Easy Whole Wheat Pizza Dough

Years ago, the Jimy Lahey (the owner of Sullivan Street Bakery) released his amazing no-knead method for making bread. It does require planning and allowing the flour-salt-yeast-water mixture to sit in a warm draft-free environment and ferment for 12 to 24 hours.  But it is simply and I have made several amazing batches of bread this way.  Mark Bittman adopted Jim Lahey’s method in the Food Matters Cookbook, slightly adapting it to a whole wheat version of pizza dough. In fact, the March issue of Bon Apetit did the cover story on Lahey’s no-knead pizza dough.

It really doesn’t take much time. In the morning, throw 3 cups of whole wheat flour (I used half white whole wheat and half whole wheat pastry flour), some salt, and 1/2 teaspoon of yeast in a bowl then add 1 1/2 cups of water. Stir with a wooden spoon. Put plastic wrap over it. Set aside. Done.

The pizza dough will be ready for you to work your magic once you get home from work. It will have bubbles on top from the fermentation process. Place the dough on a floured surface and work into small individual pizzas.

No need to spend extra “dough” on take out. Make this a fun experience with kids or friends or yourself. As you can see, I had two great helpers tonight in making individual pizzas. The kids chose their own toppings and they even experimented with an interesting guacamole pizza. Hrmmm.

If you don’t use all of the dough, or change your mind on dinner that night, the pizza dough will keep in the fridge for up to 3 days or in the freezer for up to a month.

See what everyone did with this recipe at the Food Matters Project. The original recipe was chosen by Niki of Salt and Pepper.

Easy Whole Wheat Pizza Dough

Notes: I recommend investing in a good pizza stone! It makes a difference.

Makes: 2  10″ pizzas or 4 individual mini pizzas

Dough Ingredients

  • 3 cups whole wheat flour (I used whole wheat white flour and whole wheat pastry flour)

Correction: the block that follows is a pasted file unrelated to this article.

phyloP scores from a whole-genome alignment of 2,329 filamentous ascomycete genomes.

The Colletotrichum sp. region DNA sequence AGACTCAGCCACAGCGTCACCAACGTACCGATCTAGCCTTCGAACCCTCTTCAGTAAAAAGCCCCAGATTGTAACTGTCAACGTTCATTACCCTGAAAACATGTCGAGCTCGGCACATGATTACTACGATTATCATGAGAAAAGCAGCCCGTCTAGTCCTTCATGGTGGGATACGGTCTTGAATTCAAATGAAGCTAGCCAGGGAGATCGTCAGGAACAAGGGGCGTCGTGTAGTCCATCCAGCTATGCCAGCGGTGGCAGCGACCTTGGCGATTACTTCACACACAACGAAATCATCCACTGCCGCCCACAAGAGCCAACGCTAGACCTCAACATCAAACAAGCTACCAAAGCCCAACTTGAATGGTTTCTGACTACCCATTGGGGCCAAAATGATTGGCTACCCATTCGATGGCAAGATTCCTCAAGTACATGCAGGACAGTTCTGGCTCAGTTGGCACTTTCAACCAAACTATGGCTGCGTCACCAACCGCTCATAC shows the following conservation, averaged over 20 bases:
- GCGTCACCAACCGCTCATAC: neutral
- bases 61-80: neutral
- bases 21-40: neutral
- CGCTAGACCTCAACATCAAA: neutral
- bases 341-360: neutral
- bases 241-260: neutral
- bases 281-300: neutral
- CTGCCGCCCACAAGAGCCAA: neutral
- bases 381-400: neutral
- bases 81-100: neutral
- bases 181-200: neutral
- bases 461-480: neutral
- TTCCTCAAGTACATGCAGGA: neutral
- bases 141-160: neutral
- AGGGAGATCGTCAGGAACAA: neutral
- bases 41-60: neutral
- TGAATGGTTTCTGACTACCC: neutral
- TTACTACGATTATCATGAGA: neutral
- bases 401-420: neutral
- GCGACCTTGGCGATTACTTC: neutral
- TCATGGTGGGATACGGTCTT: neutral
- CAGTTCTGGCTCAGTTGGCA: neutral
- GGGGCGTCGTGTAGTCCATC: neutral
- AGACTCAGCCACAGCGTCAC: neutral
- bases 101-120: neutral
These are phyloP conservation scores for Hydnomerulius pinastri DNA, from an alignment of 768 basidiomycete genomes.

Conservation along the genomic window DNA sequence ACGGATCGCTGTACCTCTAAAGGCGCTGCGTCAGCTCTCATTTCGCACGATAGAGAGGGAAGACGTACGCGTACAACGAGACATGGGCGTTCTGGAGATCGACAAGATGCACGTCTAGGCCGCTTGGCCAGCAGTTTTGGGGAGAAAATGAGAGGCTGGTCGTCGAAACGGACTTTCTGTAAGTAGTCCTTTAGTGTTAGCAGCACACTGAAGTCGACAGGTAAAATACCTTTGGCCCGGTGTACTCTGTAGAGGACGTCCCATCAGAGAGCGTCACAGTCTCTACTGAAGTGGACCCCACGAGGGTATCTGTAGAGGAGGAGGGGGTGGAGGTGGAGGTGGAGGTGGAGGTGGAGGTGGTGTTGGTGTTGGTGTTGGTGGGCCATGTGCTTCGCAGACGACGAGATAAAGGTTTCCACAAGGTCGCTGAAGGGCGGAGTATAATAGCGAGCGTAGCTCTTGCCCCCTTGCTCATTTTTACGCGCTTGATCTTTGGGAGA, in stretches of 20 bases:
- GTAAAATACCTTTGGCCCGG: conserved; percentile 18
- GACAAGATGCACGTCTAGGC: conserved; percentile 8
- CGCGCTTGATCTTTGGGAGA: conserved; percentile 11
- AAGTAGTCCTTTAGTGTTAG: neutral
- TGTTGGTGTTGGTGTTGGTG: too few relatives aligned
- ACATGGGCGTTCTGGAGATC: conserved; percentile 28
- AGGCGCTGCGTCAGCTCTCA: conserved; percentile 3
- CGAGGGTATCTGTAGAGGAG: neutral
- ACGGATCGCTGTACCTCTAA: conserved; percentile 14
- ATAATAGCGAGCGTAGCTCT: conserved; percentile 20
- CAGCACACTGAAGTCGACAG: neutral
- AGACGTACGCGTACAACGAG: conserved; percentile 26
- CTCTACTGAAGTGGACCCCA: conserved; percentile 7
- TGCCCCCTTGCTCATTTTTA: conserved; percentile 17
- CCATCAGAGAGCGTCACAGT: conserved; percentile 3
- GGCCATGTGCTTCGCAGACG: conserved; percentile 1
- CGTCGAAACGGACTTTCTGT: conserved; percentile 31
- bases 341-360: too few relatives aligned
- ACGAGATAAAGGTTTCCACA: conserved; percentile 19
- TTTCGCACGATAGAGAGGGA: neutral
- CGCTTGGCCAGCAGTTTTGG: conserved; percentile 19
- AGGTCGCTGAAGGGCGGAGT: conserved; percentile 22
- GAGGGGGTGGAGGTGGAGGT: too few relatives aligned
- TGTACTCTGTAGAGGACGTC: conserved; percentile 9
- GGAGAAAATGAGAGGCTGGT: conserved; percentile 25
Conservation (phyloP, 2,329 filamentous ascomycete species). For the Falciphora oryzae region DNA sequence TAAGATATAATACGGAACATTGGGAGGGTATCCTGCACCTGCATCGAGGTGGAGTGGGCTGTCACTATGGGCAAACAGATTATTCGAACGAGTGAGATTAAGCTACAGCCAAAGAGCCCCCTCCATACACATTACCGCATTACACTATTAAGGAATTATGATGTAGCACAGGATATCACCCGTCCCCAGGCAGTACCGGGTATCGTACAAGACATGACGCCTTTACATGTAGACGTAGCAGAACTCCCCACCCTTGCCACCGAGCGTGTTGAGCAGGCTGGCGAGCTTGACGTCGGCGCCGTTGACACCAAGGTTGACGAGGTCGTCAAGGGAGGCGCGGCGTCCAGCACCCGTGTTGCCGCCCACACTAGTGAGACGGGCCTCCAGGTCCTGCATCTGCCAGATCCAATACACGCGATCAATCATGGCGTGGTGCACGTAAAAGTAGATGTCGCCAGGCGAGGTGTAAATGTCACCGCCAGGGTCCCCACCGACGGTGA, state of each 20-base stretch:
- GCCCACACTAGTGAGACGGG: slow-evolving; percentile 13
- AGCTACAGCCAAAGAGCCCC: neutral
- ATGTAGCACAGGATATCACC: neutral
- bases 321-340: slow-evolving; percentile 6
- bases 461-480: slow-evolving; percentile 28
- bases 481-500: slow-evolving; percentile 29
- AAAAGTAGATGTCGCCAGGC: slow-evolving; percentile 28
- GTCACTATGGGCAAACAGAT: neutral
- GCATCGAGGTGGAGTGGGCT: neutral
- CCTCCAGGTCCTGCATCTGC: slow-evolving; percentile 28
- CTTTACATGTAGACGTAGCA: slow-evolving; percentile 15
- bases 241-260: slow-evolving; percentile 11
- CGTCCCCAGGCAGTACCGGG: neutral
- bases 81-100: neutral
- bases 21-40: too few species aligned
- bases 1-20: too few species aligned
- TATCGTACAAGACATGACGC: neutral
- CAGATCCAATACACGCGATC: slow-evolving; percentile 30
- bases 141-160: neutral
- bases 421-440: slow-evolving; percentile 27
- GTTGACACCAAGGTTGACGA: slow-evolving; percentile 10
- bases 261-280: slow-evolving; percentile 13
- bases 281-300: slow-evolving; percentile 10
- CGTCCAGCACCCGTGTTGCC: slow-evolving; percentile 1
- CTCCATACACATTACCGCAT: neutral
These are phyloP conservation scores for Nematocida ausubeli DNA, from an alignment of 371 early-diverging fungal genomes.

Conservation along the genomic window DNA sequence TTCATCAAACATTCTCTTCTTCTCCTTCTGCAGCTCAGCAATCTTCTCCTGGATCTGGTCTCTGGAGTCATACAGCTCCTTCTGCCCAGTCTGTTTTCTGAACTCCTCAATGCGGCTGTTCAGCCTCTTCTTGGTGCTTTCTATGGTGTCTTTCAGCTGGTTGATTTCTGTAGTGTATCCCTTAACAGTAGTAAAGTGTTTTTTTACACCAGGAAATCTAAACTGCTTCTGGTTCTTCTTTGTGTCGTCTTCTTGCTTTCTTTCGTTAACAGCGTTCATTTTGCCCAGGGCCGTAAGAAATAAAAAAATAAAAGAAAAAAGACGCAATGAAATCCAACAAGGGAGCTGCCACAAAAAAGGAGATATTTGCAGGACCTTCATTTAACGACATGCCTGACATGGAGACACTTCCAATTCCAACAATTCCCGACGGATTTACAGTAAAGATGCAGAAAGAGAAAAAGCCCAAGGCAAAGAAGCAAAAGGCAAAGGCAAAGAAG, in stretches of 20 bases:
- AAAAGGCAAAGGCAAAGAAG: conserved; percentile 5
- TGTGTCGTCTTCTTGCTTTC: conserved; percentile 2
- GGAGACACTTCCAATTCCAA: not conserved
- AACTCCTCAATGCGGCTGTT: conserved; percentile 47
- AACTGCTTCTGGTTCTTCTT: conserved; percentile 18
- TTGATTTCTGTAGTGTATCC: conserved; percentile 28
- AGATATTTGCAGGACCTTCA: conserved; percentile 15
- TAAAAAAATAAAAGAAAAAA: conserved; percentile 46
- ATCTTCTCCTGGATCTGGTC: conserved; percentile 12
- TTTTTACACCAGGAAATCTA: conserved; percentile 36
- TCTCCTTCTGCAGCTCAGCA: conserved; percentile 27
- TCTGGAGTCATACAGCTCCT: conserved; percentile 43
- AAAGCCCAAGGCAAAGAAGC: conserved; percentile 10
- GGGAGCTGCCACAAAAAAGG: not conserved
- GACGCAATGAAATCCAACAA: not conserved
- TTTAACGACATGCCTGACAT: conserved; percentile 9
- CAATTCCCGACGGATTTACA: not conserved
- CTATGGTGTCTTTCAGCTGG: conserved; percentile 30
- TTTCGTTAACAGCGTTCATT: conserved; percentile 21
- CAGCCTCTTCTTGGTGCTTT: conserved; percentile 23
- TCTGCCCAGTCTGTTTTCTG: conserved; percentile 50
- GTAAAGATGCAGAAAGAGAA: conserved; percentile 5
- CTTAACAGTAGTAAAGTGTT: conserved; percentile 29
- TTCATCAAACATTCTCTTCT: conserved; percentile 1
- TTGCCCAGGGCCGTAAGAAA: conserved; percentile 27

• 1 teaspoon fine sea salt
  • 1/2 teaspoon active yeast
  • Optional Toppings (olive oil, spicy tomato sauce, fresh mushrooms, goat cheese, fresh herbs, etc.)


  1. Place flour, salt, and yeast in a medium bowl. Add 1 1/2 cups of luke warm water. Stir with a wooden spoon until mixture comes together. Should resemble biscut dough. Cover with plastic wrap. Set aside in a warm draft-free spot for at least 8 hours, but preferably 12 to 18 hours. The longer it sits, the better the taste. The dough will keep in the refridgerator for up to 3 days at this point.
  2. When you are ready to cook the dough, preheat oven to 500 to 550 F (or as high as it will go), placing a rack in the upper third portion of the oven and place a pizza stone on the rack. Preheat oven for at least 30 minute (45 minutes to 1 hour is preferable to recreate wood-fired pizza). If you are not using a pizza stone and are using a baking sheet, there is no need to preheat the baking sheet.
  3. Meanwhile, put the dough on a floured work surface. Shape into a rectangle and divide into several small pizzas, gently molding into appropriate sizes.  Dust with flour and set aside on rimless baking sheet or pizza peel that has about 1/4 cup of corn meal on the baking sheet (easy to slide the uncooked pizza dough off). Allow dough to rest while oven preheats
  4. Top pizza with desired toppings (sauce, cheese, veggies). Remember, the lighter the toppings, the better this will be. Loading a pizza with too many toppings can result in a soggy pizza.
  5. To transfer the pizza from the rimless baking sheet to the hot pizza stone in the oven, use small and quick back-forth motions. Slide the pizza from the rimless baking sheet (or pizza peel) onto the hot stone.  Bake pizza for 8 to 10 minutes, then broil on high for 2 minutes, or until bottom is crisp and top is melted and done.
  6. Using the rimless baking sheet, remove pizza from hot stone and  transfer to a work surface to slice. If you have another pizza to cook, allow the pizza stone to reheat under the broiler or at 550 F for 5 minutes. Repeat steps 5 and 6 with remaining pizzas.

3 thoughts on “Easy Whole Wheat Pizza Dough

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